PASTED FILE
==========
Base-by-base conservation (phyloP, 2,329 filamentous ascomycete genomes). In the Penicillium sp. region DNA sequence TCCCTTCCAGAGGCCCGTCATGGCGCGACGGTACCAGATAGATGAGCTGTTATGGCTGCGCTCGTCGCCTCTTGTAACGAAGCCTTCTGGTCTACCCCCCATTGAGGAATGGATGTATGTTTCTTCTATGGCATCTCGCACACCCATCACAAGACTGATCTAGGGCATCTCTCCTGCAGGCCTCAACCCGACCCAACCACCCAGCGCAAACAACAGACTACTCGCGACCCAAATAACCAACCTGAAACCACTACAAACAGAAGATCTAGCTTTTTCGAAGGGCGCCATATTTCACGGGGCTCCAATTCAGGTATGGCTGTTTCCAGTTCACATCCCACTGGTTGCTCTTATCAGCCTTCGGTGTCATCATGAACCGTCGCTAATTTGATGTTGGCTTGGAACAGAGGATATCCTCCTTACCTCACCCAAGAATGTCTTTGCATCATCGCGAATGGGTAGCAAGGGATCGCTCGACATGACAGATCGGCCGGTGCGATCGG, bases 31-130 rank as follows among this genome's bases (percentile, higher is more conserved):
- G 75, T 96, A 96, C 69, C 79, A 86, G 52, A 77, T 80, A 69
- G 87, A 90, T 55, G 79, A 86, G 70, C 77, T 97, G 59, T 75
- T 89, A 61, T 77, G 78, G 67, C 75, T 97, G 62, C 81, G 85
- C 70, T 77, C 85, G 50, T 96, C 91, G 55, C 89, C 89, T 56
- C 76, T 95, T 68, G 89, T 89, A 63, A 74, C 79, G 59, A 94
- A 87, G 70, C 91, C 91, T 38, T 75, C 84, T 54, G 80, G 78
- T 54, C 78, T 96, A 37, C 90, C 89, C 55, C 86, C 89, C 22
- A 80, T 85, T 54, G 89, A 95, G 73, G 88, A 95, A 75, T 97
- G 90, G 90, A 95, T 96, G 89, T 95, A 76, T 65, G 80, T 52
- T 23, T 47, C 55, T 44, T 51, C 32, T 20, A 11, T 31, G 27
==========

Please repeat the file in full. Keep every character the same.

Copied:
Base-by-base conservation (phyloP, 2,329 filamentous ascomycete genomes). In the Penicillium sp. region DNA sequence TCCCTTCCAGAGGCCCGTCATGGCGCGACGGTACCAGATAGATGAGCTGTTATGGCTGCGCTCGTCGCCTCTTGTAACGAAGCCTTCTGGTCTACCCCCCATTGAGGAATGGATGTATGTTTCTTCTATGGCATCTCGCACACCCATCACAAGACTGATCTAGGGCATCTCTCCTGCAGGCCTCAACCCGACCCAACCACCCAGCGCAAACAACAGACTACTCGCGACCCAAATAACCAACCTGAAACCACTACAAACAGAAGATCTAGCTTTTTCGAAGGGCGCCATATTTCACGGGGCTCCAATTCAGGTATGGCTGTTTCCAGTTCACATCCCACTGGTTGCTCTTATCAGCCTTCGGTGTCATCATGAACCGTCGCTAATTTGATGTTGGCTTGGAACAGAGGATATCCTCCTTACCTCACCCAAGAATGTCTTTGCATCATCGCGAATGGGTAGCAAGGGATCGCTCGACATGACAGATCGGCCGGTGCGATCGG, bases 31-130 rank as follows among this genome's bases (percentile, higher is more conserved):
- G 75, T 96, A 96, C 69, C 79, A 86, G 52, A 77, T 80, A 69
- G 87, A 90, T 55, G 79, A 86, G 70, C 77, T 97, G 59, T 75
- T 89, A 61, T 77, G 78, G 67, C 75, T 97, G 62, C 81, G 85
- C 70, T 77, C 85, G 50, T 96, C 91, G 55, C 89, C 89, T 56
- C 76, T 95, T 68, G 89, T 89, A 63, A 74, C 79, G 59, A 94
- A 87, G 70, C 91, C 91, T 38, T 75, C 84, T 54, G 80, G 78
- T 54, C 78, T 96, A 37, C 90, C 89, C 55, C 86, C 89, C 22
- A 80, T 85, T 54, G 89, A 95, G 73, G 88, A 95, A 75, T 97
- G 90, G 90, A 95, T 96, G 89, T 95, A 76, T 65, G 80, T 52
- T 23, T 47, C 55, T 44, T 51, C 32, T 20, A 11, T 31, G 27